What is an Energy Drink?
Energy drinks are functional beverages that can be enjoyed by a range of people. Energy drinks are formulated for people looking for a product that provides additional mental and physical stimulation for a short period of time.
Even though most energy drinks on average contain less caffeine than a similarly sized cup of coffee, energy drink manufacturers do not recommend energy drinks to be consumed by children, pregnant or breastfeeding women, or people who are sensitive to caffeine. This information is included on the label of energy drinks in accordance with Health Canada Regulations.
Where can I find out what is in my energy drink?
Energy drink labels contain a great deal of information for consumers, which is required by Health Canada, and enforced by the Canadian Food Inspection Agency.
Consumers can easily learn the following from the label, among other things:
Visit specific energy drink brand websites for more detailed information about their beverages.
How much sugar is in an energy drink?
Energy drinks come in both regular and sugar-free options. While sugar levels may vary, for those that contain sugar, it is at levels that are around the same as an equivalent volume of other sugar-sweetened beverages. Like other mainstream foods and beverages, nutrient and ingredient information (including the amount of sugar) can be found in the Nutrition Facts table, as well as the ingredients list on the back of the label.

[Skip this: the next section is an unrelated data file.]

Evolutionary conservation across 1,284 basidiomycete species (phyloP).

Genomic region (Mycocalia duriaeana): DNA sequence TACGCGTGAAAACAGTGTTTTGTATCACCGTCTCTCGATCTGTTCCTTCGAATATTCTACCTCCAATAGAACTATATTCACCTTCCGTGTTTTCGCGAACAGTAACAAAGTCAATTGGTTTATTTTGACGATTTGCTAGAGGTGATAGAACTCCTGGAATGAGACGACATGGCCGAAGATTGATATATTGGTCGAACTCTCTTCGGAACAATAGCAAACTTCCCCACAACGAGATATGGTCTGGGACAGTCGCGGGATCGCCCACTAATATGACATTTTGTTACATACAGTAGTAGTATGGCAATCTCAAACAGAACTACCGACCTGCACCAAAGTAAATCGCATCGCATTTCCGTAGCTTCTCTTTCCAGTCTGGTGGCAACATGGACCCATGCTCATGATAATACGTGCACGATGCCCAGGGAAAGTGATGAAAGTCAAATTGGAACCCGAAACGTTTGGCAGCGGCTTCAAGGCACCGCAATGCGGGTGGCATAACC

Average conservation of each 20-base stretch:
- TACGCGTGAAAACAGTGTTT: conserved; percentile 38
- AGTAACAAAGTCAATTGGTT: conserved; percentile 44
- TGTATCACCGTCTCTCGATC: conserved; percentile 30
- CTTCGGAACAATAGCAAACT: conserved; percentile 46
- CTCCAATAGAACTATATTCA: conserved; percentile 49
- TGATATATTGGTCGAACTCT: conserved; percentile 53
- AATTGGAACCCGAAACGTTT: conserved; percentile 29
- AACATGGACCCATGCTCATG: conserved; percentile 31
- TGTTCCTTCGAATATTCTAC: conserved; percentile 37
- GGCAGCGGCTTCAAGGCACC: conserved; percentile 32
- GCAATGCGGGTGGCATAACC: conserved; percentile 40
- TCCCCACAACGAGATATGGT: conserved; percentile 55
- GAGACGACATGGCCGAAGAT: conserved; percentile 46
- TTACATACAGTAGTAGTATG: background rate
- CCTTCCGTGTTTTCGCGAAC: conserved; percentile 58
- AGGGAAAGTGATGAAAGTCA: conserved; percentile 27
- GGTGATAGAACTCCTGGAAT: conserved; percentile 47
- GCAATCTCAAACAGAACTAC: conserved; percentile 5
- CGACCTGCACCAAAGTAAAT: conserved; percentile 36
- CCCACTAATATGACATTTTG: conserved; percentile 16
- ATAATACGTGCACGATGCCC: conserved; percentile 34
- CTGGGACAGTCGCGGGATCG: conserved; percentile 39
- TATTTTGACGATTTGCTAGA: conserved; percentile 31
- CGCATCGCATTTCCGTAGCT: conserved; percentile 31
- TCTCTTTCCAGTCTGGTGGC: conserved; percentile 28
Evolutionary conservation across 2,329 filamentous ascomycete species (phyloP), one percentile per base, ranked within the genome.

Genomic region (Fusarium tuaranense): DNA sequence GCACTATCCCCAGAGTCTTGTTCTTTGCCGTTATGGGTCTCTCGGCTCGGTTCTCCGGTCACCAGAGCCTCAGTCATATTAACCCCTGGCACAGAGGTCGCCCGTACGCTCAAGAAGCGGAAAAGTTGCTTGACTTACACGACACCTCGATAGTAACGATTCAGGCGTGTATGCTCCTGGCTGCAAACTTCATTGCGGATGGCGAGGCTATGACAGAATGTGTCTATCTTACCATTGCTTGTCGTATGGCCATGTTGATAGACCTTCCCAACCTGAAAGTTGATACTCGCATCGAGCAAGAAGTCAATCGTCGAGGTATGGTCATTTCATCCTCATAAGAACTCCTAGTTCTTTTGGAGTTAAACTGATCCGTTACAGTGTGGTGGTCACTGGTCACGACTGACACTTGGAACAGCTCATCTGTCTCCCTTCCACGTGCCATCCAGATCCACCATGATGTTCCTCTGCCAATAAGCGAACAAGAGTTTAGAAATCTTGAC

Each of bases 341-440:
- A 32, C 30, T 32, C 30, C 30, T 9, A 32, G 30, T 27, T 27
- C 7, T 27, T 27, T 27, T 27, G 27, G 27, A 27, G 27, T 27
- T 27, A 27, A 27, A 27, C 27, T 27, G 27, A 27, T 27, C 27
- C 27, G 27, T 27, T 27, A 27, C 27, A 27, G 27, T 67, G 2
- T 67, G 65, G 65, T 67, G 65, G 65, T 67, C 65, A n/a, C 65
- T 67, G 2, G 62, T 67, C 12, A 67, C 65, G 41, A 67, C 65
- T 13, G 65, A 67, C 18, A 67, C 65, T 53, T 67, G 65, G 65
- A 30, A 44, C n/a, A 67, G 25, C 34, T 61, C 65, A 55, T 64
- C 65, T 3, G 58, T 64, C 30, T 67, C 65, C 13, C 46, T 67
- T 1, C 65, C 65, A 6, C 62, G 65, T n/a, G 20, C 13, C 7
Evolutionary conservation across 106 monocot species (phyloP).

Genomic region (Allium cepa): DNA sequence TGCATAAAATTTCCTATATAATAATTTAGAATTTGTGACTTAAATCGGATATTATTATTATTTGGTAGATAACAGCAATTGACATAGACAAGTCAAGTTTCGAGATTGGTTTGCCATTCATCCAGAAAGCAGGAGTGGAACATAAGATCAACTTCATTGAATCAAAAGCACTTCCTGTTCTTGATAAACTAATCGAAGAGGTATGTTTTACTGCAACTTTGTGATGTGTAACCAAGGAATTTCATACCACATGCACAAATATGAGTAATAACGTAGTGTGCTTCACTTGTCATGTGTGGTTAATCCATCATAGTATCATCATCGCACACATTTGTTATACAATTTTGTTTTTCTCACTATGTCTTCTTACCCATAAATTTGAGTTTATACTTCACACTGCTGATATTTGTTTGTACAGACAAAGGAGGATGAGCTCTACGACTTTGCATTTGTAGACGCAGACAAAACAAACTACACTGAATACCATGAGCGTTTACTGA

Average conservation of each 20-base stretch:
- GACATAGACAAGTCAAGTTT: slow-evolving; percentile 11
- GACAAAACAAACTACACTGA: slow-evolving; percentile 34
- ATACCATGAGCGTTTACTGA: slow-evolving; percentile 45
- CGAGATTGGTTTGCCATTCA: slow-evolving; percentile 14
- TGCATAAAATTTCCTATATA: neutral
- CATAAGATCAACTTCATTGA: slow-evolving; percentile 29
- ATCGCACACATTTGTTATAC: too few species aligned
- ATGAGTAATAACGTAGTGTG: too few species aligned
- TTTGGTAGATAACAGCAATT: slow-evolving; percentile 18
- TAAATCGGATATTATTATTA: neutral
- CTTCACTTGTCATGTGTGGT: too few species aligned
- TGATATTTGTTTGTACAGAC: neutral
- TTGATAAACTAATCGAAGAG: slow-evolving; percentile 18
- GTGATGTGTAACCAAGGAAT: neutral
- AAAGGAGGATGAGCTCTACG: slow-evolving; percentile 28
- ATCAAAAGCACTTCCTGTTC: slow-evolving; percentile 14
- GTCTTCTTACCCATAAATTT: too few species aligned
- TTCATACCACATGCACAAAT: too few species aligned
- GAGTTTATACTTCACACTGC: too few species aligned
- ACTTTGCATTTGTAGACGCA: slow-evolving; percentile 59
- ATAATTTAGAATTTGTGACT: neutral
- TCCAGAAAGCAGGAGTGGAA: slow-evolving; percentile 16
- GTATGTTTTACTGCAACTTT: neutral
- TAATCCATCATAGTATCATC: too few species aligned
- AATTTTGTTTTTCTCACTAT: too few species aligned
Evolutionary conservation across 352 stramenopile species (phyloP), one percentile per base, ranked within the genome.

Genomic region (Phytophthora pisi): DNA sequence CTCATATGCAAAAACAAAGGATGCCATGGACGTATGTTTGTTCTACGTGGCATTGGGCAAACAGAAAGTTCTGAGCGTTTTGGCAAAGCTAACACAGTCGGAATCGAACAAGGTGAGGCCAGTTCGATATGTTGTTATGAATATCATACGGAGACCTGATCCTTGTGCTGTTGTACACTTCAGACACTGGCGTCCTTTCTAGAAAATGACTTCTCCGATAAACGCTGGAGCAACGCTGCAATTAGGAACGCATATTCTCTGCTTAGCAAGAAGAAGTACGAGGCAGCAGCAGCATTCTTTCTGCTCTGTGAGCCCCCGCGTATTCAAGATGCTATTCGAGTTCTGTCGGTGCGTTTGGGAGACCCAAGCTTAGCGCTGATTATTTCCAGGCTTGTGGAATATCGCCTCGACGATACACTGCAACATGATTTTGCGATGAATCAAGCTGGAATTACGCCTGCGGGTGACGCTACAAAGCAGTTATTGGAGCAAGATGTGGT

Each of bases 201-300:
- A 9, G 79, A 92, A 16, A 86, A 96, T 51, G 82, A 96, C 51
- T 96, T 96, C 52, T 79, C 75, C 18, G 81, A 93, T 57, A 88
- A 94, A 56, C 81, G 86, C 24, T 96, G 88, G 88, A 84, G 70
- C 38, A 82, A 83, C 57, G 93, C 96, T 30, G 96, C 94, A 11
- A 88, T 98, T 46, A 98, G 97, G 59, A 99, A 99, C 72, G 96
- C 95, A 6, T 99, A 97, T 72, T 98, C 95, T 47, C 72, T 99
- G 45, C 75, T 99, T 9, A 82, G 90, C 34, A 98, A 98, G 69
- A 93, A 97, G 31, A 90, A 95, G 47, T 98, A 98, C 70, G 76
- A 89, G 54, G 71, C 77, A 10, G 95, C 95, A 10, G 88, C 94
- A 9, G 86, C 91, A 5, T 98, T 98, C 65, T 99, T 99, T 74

Are energy drinks and energy shots the same?
Energy shots are not energy drinks. These other products are not considered caffeinated energy drinks by Health Canada, and are regulated as non-food products. Energy shots are typically of smaller volume and contain, on average, a caffeine concentration in excess of 3,000mg/Litre, i.e. 8 to 10 times higher than what Health Canada permits in caffeinated energy drinks.